The start of a brave New Year brings the travelling RPG Blog Carnival to Tales of a GM once more.
It is a great pleasure to host the carnival for another January. My nominated theme is Prophecies & Omens.
In the ancient world, the flight of birds was often interpreted as a divine message. The Ancient Romans were famous for this means of divination, but the practice can also be found in Ancient Greece and Egypt. Indeed, the word augury is from the Latin auspex, meaning one who looks at birds.
The role of the Augur was a central part of Roman political culture. Decisions such as the appointment of a magistrate, or the conduct of a military campaign, all required an auspicious bird omen to proceed. Augurs were recognised as a distinct class of priest, although their numbers were strictly limited.
For Your Campaign: Augurs have a close link to government, and thus are influential members of the priesthood. They could be involved in political intrigue, and may be open to bribery to ensure the right augury in support of a particular faction.
The Romans saw a great many meanings in the behaviour of birds. Firstly, only certain birds were recognised as carrying divine meaning. For the Romans, these birds included ravens, eagles, owls and woodpeckers.
The two variables for a sign were the flight of the birds, and the noises they made. Variations in each of these traits indicated a different message, although there was a degree of personal interpretation for the Augur. Thus, the same sign may be interpreted in different ways by rival Augurs. To add to the complexity of the process, the Romans divided the sky into quadrants. It was therefore important where the birds performed their actions.
For Your Campaign: To add bird augury into your setting, first choose a list of sacred birds. These could be tied to individual deities, to strengthen the link between the birds and the gods. Many game descriptions of deities includes a sacred animal. The more powerful auguries are when a god’s sacred animal engages in behaviour linked to the chosen god.
For example, an eagle, sacred to the Sky Goddess, flying high is a clear sign of her favour. Likewise, a dove, sacred to the Harvest God, carrying an ear of corn means a bountiful harvest.
Weave a few conventional auguries into your game at the beginning. This familiarizes your Players with the concepts. Push towards having these auguries fulfilled, or at least have the King act in expectation of their fulfilment. Then, when the augury reveals an eagle carry an ear of corn, the Players are more likely to take notice.
Adding Avian Auguries
Should you want to include auguries in your campaign, then there are a few choices to make. If all priests can perform auguries, then allow Players to access this ability. Secondly, consider how augurs fit within the structure of your church hierarchy. Are they a dedicated type of priest? Is this just a title, or must augurs show natural talent for prophesy? How closely are augurs linked to decisions of local government?
For Your Campaign: Once you have the framework for augurs established, you are likely to need a method for generating random auguries. This topic is long enough for an article of its own, so I shall present tables for the generation of bird auguries next week.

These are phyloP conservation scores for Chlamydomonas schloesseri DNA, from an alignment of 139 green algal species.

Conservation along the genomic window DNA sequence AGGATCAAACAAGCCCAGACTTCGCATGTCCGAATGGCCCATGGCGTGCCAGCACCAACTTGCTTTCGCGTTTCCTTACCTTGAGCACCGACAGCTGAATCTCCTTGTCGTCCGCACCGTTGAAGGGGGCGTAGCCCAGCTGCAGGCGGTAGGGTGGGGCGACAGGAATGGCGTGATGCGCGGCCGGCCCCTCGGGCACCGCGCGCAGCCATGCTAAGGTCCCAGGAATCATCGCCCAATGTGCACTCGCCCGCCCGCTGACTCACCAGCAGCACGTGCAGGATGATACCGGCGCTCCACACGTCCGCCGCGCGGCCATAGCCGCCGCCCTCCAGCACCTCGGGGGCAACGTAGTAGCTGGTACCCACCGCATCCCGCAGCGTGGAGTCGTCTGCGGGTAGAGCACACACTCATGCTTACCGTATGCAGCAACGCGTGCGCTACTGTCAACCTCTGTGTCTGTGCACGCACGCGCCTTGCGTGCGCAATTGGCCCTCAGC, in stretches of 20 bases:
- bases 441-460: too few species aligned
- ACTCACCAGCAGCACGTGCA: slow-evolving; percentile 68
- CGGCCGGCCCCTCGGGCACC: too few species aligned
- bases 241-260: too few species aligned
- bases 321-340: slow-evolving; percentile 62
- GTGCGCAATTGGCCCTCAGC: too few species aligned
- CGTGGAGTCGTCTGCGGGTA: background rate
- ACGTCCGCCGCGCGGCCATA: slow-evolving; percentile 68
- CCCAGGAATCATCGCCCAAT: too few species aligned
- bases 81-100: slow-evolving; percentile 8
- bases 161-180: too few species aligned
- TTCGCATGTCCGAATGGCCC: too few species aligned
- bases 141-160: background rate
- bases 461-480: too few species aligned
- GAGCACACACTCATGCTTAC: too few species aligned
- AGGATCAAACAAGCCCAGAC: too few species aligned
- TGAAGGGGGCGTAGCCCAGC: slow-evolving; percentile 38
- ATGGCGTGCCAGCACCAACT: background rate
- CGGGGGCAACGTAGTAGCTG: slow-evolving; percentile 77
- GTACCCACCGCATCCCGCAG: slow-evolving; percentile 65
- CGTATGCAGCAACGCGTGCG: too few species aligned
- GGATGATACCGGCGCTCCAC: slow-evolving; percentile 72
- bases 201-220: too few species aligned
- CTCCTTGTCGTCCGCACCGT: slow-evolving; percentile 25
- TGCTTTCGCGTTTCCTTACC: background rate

Beyond the Birds
Just because the ancients searched for divine meanings in the flight of birds does not mean this is the only option for a fantasy RPG. Any creature, or even object, with a degree of varied movement, can be a source of augury. Depending upon your game setting, there are several options for you to explore.
For Your Campaign: The source of auguries depends upon what surrounds a culture. An aquatic culture could look to the movement of fish, while maritime societies might interpret the actions of whales, dolphins and other swimming mammals. Likewise, a nomadic or herding culture could look to the behaviours of their herd animals. Even if kept within a field, a flock of sheep may still display different ways of moving and grazing.
Looking further afield, there are other options for fantasy cultures. Natural phenomena, such as clouds or waves, could be read as divine messages. A woodland culture may read meaning in the drift of leaves in the wind, or the pattern of sticks under a tree. An underground culture might crack open a rock to look at the pattern of crystals within. The best fantasy auguries reflect the sphere of the god sending the message, and the interests of the culture.
Reading meaning into the movements of birds has a long heritage. This makes an interesting method of delivering divine prophecies in your game. However, you need not restrict yourself to just birds. There are many other vehicles for prophecies and omens. Create a unique method of augury to give your campaign a distinct feel.
Do you use augury in your game? What birds are sacred to your gods? Can you think of a better way to convey a divine prediction? Share your thoughts with your fellow GMs in the comments below.
- Read all the current entries to the January Carnival at my launch post here.
- The RPG Blog Carnival is under the stewardship of Johnn Four, at his Roleplaying Tips website.
- See my Index page for a full list of all my RPG Blog Carnival contributions.
- The host for the November event was 6d6 RPG, where the topic was garbage and sewers.
- Do you need more Tales?
If you enjoyed this article, then please share it, or the associated quotations. You may also be interested in the following links:
- Something for the Weekend last week BONUS: My 2017 Resolutions
- Something for the Weekend next week: Prophecies & Omens part 2, Random Bird Auguries